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Die Plêk Cinsault 2015

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Die Plêk Cinsault 2015
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Things are hotting up in the re-emerging category that Is Cinsaut/Cinsault with the launch of Die Plêk 2015 from Jasper Raats of Longridge in Stellenbosch. Selling for R360 a bottle, grapes are sourced from a 1974 Helderberg vineyard, juice fermented spontaneously and the wine matured for 12 months in old 300-litre barrels.

There’s a slight reductive note on the nose before red cherry, strawberry and a little spice. The palate is rich and broad with moderate acidity and quite soft tannins. Alcohol is 14.5% and Raats says he picked quite late to avoid any green character but the wine could do with a little more freshness for me. Only 900 litres made.

#WinemagRating: 87/100.

Part of Raats’s motivation for making the wine is to draw attention to the assest that South Africa has in older vines and in this regard the Pinotage 2014 should not be overlooked either. Also from vineyards some 40 years of age, and made in much the same way as the Cinsault, it shows floral perfume, cherries and spice on the nose. The palate is medium bodied with fresh acidity and fine tannins. A great example of new-wave Pinotage and a bargain at R130 a bottle.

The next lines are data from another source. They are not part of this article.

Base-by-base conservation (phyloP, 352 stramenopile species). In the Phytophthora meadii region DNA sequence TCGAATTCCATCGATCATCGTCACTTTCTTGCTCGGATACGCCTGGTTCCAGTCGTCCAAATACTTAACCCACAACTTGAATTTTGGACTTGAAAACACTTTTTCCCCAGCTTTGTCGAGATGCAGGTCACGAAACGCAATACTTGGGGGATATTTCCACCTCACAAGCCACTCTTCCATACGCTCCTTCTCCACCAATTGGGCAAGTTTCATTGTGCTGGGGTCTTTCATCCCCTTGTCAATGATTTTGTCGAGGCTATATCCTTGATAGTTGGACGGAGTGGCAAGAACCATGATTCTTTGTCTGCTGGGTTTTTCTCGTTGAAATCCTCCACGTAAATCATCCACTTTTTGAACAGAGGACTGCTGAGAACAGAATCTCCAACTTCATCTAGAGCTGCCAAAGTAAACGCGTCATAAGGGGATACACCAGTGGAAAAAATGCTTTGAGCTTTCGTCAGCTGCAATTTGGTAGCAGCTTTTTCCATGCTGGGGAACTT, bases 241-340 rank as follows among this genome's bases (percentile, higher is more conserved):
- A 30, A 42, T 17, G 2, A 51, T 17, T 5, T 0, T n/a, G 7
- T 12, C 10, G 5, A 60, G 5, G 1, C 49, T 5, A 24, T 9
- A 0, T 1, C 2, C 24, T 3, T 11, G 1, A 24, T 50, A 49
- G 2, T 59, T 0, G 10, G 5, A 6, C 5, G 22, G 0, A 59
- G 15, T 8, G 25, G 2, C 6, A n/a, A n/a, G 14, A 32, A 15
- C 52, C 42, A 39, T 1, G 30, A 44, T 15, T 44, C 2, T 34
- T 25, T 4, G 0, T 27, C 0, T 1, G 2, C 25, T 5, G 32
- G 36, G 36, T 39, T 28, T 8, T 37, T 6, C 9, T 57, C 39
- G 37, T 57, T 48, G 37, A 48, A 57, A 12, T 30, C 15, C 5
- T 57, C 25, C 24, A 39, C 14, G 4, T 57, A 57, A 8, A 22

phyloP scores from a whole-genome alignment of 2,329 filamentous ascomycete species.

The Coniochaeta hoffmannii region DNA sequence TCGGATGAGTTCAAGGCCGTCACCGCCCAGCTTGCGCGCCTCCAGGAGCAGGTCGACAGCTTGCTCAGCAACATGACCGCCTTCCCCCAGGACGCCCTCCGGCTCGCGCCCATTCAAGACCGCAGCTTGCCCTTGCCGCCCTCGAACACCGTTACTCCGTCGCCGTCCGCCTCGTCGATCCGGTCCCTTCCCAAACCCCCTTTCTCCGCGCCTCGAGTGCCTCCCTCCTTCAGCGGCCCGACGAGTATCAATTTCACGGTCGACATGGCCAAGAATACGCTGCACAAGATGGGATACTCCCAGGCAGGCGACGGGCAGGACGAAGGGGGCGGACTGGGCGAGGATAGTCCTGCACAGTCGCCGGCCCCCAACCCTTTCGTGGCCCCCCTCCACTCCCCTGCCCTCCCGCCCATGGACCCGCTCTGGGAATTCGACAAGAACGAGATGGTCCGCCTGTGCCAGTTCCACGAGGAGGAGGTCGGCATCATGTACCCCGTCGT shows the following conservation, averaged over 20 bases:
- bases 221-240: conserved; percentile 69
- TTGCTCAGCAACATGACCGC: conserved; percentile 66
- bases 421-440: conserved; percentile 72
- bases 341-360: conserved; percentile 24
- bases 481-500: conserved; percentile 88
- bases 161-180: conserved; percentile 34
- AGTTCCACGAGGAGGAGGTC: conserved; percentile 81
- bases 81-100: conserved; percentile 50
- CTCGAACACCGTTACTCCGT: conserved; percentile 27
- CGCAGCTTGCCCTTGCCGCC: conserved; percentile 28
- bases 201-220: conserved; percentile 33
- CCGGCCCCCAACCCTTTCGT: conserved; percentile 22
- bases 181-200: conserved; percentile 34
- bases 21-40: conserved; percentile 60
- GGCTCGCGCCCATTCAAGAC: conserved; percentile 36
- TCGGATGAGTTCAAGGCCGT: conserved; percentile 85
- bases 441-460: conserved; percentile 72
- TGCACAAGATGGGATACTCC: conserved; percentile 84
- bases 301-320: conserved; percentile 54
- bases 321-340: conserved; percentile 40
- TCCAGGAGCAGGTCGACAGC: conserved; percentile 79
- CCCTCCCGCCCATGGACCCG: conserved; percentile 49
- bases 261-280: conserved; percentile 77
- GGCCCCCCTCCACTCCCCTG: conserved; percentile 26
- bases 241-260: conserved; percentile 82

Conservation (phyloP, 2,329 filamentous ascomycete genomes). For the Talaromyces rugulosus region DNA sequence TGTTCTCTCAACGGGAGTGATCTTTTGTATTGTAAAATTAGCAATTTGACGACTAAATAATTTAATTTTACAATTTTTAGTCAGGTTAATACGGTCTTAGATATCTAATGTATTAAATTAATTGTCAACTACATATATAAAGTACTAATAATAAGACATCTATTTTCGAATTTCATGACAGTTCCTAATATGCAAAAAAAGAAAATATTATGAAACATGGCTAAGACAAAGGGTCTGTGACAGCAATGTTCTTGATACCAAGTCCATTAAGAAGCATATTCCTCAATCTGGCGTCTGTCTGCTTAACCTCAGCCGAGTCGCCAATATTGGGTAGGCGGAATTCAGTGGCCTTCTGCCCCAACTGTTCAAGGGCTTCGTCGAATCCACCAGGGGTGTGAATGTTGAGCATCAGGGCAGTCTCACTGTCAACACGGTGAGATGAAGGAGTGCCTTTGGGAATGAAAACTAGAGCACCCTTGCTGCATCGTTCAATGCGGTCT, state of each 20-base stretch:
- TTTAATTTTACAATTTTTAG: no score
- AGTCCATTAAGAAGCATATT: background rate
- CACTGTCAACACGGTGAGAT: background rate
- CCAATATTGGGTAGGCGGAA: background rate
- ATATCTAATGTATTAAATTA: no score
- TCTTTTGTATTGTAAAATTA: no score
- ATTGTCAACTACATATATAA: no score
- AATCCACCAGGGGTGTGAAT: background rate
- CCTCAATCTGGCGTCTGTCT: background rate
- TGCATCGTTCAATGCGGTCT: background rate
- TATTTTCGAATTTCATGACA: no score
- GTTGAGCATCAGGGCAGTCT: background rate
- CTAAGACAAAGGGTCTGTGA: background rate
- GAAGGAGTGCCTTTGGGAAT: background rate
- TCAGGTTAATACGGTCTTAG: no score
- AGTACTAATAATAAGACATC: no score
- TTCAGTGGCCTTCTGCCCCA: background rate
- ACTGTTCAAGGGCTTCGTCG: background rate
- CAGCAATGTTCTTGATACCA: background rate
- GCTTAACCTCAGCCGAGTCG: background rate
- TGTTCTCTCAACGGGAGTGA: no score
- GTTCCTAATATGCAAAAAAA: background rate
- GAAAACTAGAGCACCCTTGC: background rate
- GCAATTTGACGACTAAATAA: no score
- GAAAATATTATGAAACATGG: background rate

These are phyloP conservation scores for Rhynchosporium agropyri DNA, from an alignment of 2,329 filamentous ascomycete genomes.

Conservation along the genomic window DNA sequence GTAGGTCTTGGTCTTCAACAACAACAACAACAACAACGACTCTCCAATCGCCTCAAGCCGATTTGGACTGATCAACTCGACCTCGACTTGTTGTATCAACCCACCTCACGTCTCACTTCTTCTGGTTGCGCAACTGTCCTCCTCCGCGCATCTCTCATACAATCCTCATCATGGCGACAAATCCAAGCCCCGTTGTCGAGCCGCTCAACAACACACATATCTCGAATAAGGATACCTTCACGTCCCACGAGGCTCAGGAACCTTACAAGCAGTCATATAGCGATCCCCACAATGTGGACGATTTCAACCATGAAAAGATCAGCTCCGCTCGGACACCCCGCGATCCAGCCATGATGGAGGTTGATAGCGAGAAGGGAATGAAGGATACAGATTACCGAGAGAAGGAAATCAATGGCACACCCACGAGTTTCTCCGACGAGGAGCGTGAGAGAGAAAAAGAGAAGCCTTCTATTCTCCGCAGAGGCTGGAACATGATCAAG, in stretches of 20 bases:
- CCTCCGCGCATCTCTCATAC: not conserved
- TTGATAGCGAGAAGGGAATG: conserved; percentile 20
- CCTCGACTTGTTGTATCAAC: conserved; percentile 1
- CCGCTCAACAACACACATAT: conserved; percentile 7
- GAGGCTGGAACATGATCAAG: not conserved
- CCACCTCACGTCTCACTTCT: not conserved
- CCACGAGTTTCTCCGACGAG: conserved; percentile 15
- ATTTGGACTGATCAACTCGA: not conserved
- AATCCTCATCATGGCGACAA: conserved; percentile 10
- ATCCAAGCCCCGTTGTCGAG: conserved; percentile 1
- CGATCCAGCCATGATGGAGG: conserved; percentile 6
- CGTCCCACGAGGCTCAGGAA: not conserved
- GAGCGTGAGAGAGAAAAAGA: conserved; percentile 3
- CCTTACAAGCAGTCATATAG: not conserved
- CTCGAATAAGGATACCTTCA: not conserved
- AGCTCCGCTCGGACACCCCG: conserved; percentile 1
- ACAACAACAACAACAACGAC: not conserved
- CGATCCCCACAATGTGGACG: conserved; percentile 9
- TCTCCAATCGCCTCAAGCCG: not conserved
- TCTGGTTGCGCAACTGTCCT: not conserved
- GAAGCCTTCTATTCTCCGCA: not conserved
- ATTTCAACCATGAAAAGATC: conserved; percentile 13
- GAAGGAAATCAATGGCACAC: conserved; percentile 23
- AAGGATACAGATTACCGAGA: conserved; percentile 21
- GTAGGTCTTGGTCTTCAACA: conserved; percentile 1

#WinemagRating: 90/100.

See a photo album of  the launch here.

Find our South African wine ratings database here.

 

4 COMMENTS

  1. Is excessive greenness a thing with Cinsault? Have you (or others reading this) ever picked up excessive greenness on old-vine Cinsaut made at 13 to 14% ABV? Of course I haven’t tasted this wine so I can’t possibly be critical about it, but I can’t help feeling in general that high-alcohol Cinsaut makes me think of high-alcohol Riesling – almost like going against nature…

    • Hi Kwispedoor, The vineyard is heavily virused and I imagine that the concern is that picking earlier might not provide very much to work with at all. That said, Raats says he did pick earlier in 2016.

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